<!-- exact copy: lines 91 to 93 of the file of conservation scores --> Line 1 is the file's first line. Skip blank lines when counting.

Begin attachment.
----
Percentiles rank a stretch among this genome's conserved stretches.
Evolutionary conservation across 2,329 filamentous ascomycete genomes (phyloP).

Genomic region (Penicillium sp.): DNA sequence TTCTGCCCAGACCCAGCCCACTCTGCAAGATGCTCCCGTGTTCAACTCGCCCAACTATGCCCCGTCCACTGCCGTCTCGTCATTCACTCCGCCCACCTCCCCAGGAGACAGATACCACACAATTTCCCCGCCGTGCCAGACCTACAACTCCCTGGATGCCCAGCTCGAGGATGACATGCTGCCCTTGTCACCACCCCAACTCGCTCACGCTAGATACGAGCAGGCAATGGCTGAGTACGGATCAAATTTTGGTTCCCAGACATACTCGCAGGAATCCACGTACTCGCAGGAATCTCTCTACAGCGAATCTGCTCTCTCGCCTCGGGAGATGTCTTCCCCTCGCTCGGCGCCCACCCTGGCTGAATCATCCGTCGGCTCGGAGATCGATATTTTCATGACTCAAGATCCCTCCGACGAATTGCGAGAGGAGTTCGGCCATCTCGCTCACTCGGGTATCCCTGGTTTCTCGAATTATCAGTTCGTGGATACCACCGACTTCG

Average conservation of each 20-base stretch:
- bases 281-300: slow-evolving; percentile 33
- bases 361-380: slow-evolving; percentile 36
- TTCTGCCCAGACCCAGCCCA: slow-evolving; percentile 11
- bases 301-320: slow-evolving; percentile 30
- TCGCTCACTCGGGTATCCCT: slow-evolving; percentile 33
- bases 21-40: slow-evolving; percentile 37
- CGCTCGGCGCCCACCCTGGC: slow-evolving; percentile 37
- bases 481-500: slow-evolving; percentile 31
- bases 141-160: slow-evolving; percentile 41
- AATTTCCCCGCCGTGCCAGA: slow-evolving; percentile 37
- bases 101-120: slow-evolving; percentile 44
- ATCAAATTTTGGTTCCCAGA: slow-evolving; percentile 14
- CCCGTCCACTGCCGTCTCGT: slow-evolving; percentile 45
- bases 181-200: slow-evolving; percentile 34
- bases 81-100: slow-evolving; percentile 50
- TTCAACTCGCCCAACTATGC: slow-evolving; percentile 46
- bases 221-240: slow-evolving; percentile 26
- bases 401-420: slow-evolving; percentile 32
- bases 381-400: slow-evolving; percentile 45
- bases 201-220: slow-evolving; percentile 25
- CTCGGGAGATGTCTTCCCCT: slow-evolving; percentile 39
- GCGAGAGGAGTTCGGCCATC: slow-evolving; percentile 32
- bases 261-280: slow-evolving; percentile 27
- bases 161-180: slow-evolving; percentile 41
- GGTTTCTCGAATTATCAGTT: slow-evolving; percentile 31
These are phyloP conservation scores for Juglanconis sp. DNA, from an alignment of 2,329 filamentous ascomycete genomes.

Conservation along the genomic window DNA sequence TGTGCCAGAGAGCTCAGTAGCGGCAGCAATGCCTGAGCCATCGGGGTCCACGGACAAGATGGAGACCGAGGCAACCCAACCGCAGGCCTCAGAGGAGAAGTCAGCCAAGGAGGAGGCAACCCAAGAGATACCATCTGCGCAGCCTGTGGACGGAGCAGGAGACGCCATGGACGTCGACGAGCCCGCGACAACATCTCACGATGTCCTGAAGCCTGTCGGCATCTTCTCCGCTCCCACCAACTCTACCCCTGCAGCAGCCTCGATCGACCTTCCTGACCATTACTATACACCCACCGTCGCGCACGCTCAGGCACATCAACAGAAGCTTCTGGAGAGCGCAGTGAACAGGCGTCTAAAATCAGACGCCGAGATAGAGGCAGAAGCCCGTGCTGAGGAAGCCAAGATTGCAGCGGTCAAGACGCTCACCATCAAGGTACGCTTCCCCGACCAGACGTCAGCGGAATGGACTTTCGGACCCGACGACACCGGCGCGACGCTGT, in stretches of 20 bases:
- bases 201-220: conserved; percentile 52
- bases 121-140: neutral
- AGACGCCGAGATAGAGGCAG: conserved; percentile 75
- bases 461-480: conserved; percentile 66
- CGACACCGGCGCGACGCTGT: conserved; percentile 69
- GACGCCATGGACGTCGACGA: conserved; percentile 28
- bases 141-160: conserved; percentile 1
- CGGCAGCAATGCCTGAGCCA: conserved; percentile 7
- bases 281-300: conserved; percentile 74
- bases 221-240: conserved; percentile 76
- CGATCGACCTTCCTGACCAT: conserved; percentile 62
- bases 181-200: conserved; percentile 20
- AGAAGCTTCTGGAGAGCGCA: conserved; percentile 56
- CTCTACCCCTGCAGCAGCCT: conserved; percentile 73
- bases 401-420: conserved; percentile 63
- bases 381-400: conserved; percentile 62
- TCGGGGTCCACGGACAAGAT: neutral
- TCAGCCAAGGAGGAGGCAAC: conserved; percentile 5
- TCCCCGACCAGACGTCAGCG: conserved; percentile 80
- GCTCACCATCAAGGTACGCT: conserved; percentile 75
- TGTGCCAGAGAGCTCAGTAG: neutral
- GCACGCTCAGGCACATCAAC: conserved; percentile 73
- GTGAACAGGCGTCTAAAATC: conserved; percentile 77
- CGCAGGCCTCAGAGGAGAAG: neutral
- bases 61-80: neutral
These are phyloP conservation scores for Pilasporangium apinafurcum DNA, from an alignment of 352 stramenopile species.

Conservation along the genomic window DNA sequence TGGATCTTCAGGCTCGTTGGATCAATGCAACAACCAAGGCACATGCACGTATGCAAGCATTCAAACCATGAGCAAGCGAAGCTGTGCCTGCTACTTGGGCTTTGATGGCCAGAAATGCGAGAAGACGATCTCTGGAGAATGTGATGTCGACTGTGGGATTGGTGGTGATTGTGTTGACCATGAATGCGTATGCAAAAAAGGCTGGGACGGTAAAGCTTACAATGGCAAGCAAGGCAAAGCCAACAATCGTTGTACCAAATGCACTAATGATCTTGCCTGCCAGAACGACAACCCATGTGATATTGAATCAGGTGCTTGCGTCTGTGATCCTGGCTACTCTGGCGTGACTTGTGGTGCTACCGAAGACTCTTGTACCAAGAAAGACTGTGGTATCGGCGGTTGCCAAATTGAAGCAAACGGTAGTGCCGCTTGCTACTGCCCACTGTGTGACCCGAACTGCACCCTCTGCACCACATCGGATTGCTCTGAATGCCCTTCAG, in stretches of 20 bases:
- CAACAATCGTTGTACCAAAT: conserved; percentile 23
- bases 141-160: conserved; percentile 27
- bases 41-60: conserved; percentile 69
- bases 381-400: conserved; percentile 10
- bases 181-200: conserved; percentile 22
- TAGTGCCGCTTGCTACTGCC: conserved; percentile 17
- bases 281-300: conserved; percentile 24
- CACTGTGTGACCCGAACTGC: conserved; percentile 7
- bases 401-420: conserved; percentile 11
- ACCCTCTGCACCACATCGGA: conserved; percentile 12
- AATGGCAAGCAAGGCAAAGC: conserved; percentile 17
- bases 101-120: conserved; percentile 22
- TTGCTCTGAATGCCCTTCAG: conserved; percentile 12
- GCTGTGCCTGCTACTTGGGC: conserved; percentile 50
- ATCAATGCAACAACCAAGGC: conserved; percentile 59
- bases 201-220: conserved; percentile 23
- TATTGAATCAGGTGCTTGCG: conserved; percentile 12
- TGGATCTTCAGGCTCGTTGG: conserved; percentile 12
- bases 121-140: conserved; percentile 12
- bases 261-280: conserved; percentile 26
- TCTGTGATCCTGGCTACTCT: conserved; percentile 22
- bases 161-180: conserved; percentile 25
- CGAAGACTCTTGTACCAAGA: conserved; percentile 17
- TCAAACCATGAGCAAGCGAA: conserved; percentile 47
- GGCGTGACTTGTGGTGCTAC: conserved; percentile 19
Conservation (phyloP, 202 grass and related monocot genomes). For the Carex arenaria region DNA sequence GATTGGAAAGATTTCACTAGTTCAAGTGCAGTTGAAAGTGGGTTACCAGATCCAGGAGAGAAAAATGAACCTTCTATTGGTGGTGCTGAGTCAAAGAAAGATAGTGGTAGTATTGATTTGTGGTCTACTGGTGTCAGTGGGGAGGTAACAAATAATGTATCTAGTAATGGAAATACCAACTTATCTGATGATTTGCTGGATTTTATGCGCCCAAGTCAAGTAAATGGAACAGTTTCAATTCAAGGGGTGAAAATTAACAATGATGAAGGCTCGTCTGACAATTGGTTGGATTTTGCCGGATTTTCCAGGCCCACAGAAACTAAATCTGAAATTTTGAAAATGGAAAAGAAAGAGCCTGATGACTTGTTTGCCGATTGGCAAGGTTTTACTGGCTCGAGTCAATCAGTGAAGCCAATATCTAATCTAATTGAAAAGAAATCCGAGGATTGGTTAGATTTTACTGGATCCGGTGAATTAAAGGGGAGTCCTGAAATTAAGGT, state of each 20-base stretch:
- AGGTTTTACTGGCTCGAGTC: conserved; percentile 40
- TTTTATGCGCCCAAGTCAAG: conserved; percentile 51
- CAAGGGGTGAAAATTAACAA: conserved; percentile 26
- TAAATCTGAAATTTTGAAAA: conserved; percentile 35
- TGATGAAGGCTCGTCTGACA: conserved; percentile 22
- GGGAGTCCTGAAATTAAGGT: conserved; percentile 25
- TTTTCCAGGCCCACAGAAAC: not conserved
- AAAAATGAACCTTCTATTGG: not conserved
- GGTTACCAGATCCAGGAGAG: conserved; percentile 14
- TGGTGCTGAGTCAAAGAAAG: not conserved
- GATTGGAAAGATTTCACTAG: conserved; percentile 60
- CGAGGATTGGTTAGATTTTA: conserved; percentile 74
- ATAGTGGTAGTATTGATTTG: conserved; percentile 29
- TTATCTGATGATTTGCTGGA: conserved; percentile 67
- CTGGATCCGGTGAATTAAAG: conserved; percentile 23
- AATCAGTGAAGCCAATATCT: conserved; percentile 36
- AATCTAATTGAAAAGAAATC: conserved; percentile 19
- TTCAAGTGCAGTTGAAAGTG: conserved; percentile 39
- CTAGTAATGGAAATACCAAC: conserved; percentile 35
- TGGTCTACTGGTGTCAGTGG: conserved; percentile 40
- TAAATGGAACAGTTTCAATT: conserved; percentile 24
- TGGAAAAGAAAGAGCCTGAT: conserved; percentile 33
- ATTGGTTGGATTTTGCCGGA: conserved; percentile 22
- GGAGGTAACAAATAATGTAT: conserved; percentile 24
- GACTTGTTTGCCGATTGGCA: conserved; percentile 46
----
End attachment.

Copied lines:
- TTTTCCAGGCCCACAGAAAC: not conserved
- AAAAATGAACCTTCTATTGG: not conserved
- GGTTACCAGATCCAGGAGAG: conserved; percentile 14